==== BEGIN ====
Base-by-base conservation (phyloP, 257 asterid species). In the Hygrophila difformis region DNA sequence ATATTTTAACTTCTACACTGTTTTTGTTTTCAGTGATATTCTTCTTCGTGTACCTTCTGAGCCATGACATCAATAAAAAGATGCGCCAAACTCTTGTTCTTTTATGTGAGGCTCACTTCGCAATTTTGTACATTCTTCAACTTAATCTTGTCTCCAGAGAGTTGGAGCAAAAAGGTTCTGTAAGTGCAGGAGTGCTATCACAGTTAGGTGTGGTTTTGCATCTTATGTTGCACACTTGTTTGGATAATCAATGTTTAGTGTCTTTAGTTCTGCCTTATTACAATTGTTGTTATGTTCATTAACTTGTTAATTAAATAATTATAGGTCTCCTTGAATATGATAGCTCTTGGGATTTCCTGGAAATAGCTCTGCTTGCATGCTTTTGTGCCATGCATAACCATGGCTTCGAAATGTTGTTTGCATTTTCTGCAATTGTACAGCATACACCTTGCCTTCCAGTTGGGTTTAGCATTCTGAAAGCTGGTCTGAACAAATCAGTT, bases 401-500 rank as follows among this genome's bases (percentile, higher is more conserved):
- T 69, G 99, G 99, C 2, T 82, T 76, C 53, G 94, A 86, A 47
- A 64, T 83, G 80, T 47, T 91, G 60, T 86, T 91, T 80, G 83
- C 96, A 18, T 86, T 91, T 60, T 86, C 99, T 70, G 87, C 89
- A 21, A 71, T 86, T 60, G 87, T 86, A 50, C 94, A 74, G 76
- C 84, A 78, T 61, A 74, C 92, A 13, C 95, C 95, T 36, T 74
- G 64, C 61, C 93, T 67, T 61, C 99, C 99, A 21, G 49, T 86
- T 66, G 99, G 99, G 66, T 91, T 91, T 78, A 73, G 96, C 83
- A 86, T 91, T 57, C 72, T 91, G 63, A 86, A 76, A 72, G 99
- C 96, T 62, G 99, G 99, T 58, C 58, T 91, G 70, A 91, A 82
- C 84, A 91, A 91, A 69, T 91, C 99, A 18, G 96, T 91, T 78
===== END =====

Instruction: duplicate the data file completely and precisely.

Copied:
Base-by-base conservation (phyloP, 257 asterid species). In the Hygrophila difformis region DNA sequence ATATTTTAACTTCTACACTGTTTTTGTTTTCAGTGATATTCTTCTTCGTGTACCTTCTGAGCCATGACATCAATAAAAAGATGCGCCAAACTCTTGTTCTTTTATGTGAGGCTCACTTCGCAATTTTGTACATTCTTCAACTTAATCTTGTCTCCAGAGAGTTGGAGCAAAAAGGTTCTGTAAGTGCAGGAGTGCTATCACAGTTAGGTGTGGTTTTGCATCTTATGTTGCACACTTGTTTGGATAATCAATGTTTAGTGTCTTTAGTTCTGCCTTATTACAATTGTTGTTATGTTCATTAACTTGTTAATTAAATAATTATAGGTCTCCTTGAATATGATAGCTCTTGGGATTTCCTGGAAATAGCTCTGCTTGCATGCTTTTGTGCCATGCATAACCATGGCTTCGAAATGTTGTTTGCATTTTCTGCAATTGTACAGCATACACCTTGCCTTCCAGTTGGGTTTAGCATTCTGAAAGCTGGTCTGAACAAATCAGTT, bases 401-500 rank as follows among this genome's bases (percentile, higher is more conserved):
- T 69, G 99, G 99, C 2, T 82, T 76, C 53, G 94, A 86, A 47
- A 64, T 83, G 80, T 47, T 91, G 60, T 86, T 91, T 80, G 83
- C 96, A 18, T 86, T 91, T 60, T 86, C 99, T 70, G 87, C 89
- A 21, A 71, T 86, T 60, G 87, T 86, A 50, C 94, A 74, G 76
- C 84, A 78, T 61, A 74, C 92, A 13, C 95, C 95, T 36, T 74
- G 64, C 61, C 93, T 67, T 61, C 99, C 99, A 21, G 49, T 86
- T 66, G 99, G 99, G 66, T 91, T 91, T 78, A 73, G 96, C 83
- A 86, T 91, T 57, C 72, T 91, G 63, A 86, A 76, A 72, G 99
- C 96, T 62, G 99, G 99, T 58, C 58, T 91, G 70, A 91, A 82
- C 84, A 91, A 91, A 69, T 91, C 99, A 18, G 96, T 91, T 78